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Suicide on the Rise in Venezuela as Desperation Grows

By: Orlando Avendaño - @OrlvndoA - Jun 28, 2016, 11:49 am
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Homeless women and children in Venezuela. (wikimedia)

Before committing suicide, Ana Maria Perdomo sat down in her kitchen to write a letter to her family.

“Children…Don’t be upset, even though I know it is difficult, don’t be sad. It is too difficult and I don’t want to be a burden to anyone, I know I have Non Hodgkins Lymphoma and it’s better to end this now.”

Mother of Augusto, 45, and Angela, 32, and grandmother to three girls of 4, 9, and 17, Perdomo, 61, hung herself on February 18 to avoid having to suffer the disease in Venezuela, a country that could have never supported her medically.

Perdomo’s one sister Josefina said the situation was depressing for everyone. The medications she needed were impossible to purchase at the prices available, or couldn’t be found at all.

The case of this 62-year-old woman reverberated throughout the entire country. The indignation on social media flared up, but in the end it was presented as an isolated incident.

Depressing numbers

The shortages in Venezuela have increased considerably. According to Datanálisis, it is now up to 80 percent. In September 2015, “conjunctural shortages” were at 22.2 percent; four months later it rose to 28 percent, according to the Central Bank of Venezuela (BCV).

Additionally, Datanálisis predicted inflation would increase to up to 450 percent by the end of 2016.

This reality is becoming increasingly depressing for the common citizen. The drop in purchasing power has been colossal, according to analysts. Monthly inflation for food is around 30 percent, meaning 1 percent per day, according to the Center for Social Analysis (Cendas). Furthermore, the Internation Monetary Fund (IMF) reports that the cost of living during 2015 went up 270 percent; this year, it will increase to 720 percent.

The latest numbers from the National Institute of Statistics at the end of 2012 ranked 32 percent of the population as living in poverty, 9.8 percent of which live in extreme poverty. Professor of Business and Political Science Jesús Conde said these numbers may not reveal the full picture.

“That was in 2013, and they are official numbers, which means they are coming from the government, for whom the truth is not convenient,” he said. “Imagine three years later, when shortages and inflation have increased to massive levels. The situation is critical.”

Never-ending lines stretch far out of supermarkets. The faces of people waiting to buy food with no signs of dignity: they are crestfallen. The people are tired and depressed from the critical situation in which the country is in.

“We are killing each other over a piece of food,” an activist said during a protest outside a Bicentenario market in Las Mercedes, Caracas.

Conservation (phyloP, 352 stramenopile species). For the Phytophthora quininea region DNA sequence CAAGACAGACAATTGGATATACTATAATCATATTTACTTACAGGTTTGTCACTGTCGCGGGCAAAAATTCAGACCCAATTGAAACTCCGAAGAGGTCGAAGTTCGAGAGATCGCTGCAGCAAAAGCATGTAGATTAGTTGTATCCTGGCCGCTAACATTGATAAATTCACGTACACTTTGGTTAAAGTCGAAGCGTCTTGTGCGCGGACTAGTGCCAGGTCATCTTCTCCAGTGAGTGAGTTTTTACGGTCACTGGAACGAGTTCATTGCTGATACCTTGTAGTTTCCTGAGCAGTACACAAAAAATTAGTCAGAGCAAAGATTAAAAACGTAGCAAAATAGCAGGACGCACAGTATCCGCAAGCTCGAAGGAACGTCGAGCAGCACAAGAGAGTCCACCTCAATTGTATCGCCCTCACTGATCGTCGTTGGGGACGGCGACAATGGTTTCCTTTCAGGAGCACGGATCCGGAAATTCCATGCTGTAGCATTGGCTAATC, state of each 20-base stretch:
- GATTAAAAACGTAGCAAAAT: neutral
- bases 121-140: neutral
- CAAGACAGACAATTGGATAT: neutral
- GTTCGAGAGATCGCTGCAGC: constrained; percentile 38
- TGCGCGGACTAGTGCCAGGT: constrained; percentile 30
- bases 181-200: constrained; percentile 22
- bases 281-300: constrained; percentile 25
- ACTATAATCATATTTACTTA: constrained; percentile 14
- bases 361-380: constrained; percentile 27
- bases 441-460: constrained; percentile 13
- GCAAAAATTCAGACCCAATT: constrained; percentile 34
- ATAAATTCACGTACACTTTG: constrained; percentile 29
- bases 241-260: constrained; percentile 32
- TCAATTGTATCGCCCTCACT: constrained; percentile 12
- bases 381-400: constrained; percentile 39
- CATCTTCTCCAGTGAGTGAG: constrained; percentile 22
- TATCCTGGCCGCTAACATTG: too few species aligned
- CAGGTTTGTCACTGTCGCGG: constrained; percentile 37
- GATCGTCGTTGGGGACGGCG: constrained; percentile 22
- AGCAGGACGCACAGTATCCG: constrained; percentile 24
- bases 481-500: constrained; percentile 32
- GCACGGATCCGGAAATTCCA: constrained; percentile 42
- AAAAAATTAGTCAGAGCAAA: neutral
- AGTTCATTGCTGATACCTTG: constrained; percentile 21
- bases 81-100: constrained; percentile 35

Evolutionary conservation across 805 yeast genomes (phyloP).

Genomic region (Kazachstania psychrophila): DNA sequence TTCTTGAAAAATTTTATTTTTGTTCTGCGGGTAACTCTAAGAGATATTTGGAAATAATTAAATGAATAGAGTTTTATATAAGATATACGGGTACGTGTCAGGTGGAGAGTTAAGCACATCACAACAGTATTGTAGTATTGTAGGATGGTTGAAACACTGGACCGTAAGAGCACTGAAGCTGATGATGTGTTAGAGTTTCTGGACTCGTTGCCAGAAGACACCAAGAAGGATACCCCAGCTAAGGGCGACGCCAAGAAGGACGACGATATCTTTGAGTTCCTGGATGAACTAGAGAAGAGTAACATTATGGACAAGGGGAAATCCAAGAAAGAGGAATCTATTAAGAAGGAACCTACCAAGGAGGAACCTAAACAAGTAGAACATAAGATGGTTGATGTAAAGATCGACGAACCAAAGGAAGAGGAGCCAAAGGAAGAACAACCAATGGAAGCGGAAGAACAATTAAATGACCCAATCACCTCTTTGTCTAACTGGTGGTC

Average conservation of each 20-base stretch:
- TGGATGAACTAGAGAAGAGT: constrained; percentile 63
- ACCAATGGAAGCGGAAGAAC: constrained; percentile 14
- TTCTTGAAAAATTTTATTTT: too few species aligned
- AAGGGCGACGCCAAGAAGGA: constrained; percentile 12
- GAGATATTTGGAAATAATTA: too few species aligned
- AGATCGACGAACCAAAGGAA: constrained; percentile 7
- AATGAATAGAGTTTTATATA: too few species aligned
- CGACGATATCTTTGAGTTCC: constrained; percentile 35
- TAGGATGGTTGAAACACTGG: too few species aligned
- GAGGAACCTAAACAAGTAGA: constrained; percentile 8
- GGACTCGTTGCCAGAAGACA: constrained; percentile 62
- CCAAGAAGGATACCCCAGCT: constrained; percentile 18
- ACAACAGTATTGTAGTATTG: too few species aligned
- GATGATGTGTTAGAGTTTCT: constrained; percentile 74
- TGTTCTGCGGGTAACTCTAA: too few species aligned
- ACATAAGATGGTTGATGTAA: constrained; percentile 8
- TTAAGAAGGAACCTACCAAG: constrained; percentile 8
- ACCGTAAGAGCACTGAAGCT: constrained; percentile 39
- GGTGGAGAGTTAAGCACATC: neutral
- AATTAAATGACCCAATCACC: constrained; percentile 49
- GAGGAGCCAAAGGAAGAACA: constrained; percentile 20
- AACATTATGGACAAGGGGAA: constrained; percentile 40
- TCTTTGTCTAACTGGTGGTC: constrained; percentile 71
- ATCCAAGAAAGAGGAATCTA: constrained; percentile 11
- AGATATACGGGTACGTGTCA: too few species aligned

“If you could see my children: skinny, dying,” wailed a man from the state of Táchira.

“Our children are dying from hunger,” another woman said.

“Nothing is right!” yelled a man during a protest against food shortages in the Avenue of Fuerzas Armadas in Caracas.

The testimonials that reveal the critical condition in which the country is in are just a few of the things that the country isn’t in shortage of. On the contrary.

Some say the situation is not so dire. The purchasing power of the middle and upper classes of the country have diminished significantly, but the reality is graver than it appears. The suicide of Ana María Perdomo could have occurred as an isolated incident. But the situation suggests otherwise. There are many other cases that prove how ordinary this phenomenon has become: in Venezuela, suicide is an option to escape severe crisis.

The road to crisis

About four weeks ago in the slum of Las Palmitas at the south of Valencia, Ana Pérez took her own life because she had nothing to give her children to eat. A neighbor, who preferred to remain anonymous, sai Ana Pérez had been depressed for several months.

“She would spend every night at the supermarket to try and buy whatever she could at an affordable price. The situation grew dire when she could not find food even if she woke up at dawn.”

“The time came in which she would give her children the water for rice and pasta that was shared between neighbors. She could not handle the situation. Many times she would come crying to my house,” Pérez’s friend said.

With a rope tied to her zinc rooftop, the mother of three small boys took her own life by jumping off a table. Family members refused to comment about Pérez’s suicide, but another neighbor said the Pérez family was a happy one up until a few months ago, when the shortages became unmanageable.

In another slum in the south of Valencia, in Tocuyito, another suicide occurred: Roberto Fermín, a single man working in a pharmacy, decided to take his own life.

“Robert’s suicide surprised us all. He was a happy man,” María Blanco, Fermín’s neighbor, said. “He would say hi to everyone in the neighborhood. We all knew he had serious financial issues. Due to the medication shortages, he was rarely selling anything at the pharmacy, especially because no one could afford the high prices.”

“We all loved him,” Blanco added. “He didn’t leave any children behind, but he left a lot of friends.”

Gaining access to suicide rates in Venezuela is difficult. If you go to a morgue such as that of Bello Monte in Caracas, neither family members nor officials will admit there are any cases in which people ended their lives to escape their circumstances.